New Mexico Tort Claim Act

You may have heard the term “government tort claim” thrown around before, but what exactly is a government tort claim? The government has qualified immunity against lawsuits which means that there are types of claims that cannot be brought against the government. This immunity applies to all government entities within a state including state, county, and local officials. However, the immunity excludes almost all claims for wrongful death and personal injury. If a governmental entity is responsible for your injury, then a tort claim must be filed by the injured person in order for that person to recover damages.

A governmental tort claim can arise in many different situations, but the most common ones that we deal with at Keller & Keller include auto accidents involving a police car or government owned vehicle, slip and fall accidents on government property, and accidents involving public transportation.

How Are Tort Claims Different?

If you were injured under one of these circumstances, your pursuit for damages and compensation will be a little different than an ordinary personal injury claim. Each state has specific rules governing their Tort Claims Act. Under the New Mexico Tort Claims Act, which can be read in full here, deadlines for personal injury claims are strict. There are also specific notice provisions that must be followed precisely. Below is a summary of New Mexico tort claim provisions:

  • The New Mexico tort claim statute of limitations is 2 years.
  • However, the notice provision specifies that every person claiming damages from the state or any local body under the Tort Claims Act must present the claim within 90 days after an occurrence. If this deadline is not met, then the claim is forever barred.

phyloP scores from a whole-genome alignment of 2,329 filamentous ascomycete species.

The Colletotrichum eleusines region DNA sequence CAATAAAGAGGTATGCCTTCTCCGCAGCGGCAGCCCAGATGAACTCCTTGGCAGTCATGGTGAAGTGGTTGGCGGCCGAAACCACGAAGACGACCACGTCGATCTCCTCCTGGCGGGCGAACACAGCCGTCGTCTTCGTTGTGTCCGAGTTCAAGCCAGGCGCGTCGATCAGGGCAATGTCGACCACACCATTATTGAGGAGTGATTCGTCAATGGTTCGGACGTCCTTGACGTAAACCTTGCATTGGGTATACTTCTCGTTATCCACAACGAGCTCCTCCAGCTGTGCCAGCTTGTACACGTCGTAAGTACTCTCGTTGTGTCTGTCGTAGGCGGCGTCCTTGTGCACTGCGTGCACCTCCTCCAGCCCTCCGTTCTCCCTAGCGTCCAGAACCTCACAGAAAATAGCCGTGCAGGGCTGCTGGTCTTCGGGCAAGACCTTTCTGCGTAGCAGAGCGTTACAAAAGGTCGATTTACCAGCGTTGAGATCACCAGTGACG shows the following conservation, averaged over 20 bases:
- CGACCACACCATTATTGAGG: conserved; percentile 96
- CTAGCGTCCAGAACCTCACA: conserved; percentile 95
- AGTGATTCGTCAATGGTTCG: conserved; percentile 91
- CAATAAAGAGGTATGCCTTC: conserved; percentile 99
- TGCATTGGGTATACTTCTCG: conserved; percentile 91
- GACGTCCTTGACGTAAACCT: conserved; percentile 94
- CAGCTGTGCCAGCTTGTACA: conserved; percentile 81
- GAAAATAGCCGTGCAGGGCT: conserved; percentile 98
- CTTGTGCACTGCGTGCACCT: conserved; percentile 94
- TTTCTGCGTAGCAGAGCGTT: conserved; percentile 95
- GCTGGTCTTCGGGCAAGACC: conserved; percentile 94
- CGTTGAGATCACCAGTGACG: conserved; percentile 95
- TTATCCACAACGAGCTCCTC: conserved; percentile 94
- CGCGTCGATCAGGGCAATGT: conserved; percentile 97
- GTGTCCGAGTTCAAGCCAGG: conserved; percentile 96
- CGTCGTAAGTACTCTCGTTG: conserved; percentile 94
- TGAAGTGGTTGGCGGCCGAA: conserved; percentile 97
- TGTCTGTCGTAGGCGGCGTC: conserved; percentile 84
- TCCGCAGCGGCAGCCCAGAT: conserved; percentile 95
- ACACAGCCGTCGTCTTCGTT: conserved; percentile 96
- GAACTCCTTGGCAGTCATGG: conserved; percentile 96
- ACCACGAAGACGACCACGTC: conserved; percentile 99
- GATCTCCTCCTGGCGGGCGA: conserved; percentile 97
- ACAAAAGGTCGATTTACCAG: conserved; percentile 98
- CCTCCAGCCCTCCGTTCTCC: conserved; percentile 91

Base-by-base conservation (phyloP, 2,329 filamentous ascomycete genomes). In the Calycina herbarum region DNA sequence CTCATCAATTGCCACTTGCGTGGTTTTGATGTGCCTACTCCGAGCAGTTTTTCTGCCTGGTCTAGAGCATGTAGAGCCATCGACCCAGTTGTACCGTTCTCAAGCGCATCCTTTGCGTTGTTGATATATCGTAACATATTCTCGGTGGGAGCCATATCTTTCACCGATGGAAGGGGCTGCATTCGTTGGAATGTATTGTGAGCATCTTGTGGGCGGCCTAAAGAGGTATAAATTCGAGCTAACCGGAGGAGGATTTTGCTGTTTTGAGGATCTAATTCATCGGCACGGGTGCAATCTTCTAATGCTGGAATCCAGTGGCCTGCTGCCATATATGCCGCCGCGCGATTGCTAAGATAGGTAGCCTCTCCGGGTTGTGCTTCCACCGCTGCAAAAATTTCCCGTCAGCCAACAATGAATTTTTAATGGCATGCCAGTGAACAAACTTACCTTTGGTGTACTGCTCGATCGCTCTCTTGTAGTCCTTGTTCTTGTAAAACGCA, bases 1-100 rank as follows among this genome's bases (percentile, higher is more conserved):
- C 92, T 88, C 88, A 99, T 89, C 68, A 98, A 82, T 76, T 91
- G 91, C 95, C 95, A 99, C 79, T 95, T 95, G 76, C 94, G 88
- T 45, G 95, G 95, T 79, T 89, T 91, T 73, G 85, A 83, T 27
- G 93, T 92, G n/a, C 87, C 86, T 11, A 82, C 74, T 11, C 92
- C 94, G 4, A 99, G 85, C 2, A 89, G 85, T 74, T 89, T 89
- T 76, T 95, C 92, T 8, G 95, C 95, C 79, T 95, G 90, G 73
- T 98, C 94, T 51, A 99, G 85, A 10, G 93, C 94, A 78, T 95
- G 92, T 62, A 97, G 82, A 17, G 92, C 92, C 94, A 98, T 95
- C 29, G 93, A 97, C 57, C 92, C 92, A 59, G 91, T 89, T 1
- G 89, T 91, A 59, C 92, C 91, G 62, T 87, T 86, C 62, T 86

• The claim must be presented to the risk management division for claims against the state, the mayor of the municipality for claims against the municipality, the superintendent of the school district for claims against the school district, the county clerk of a county for claims against the county, or to the administrative head of any other local public body for claims against such local public body.
  • For wrongful death, the claim may be presented by the personal representative of the deceased person or any person claiming benefits of the proceeds of a wrongful death action, within 6 months after the date of occurrence.

Determining if a Government Entity Is Involved

Sometimes it is easy to determine if a government entity is involved. Accidents that occur on public transportation or with a police car clearly fall under the New Mexico Tort Claim Act. Sometimes, it is more difficult to determine whether or not a government entity is involved. Unclear examples of instances where government entities are involved include:

  • Accidents that happen in a construction zone where the construction contributed to the accident.
  • Accidents where the claimant was struck by a vehicle being pursued by the police.
  • Accidents where the view of the intersection was obstructed due to poor intersection maintenance.
  • Accidents resulting from malfunctioning street lights.
  • Accidents that happen because of insufficient pedestrian walkways.
The list of possibilities goes on and on. If you are unsure of whether or not a government entity was involved in your accident, it is important that you contact an attorney as soon as possible so that you do not miss the 90 day deadline. Here at Keller & Keller, we are well versed in New Mexico Tort Claim injuries. Contact us today to discuss your injury – our consultations are free.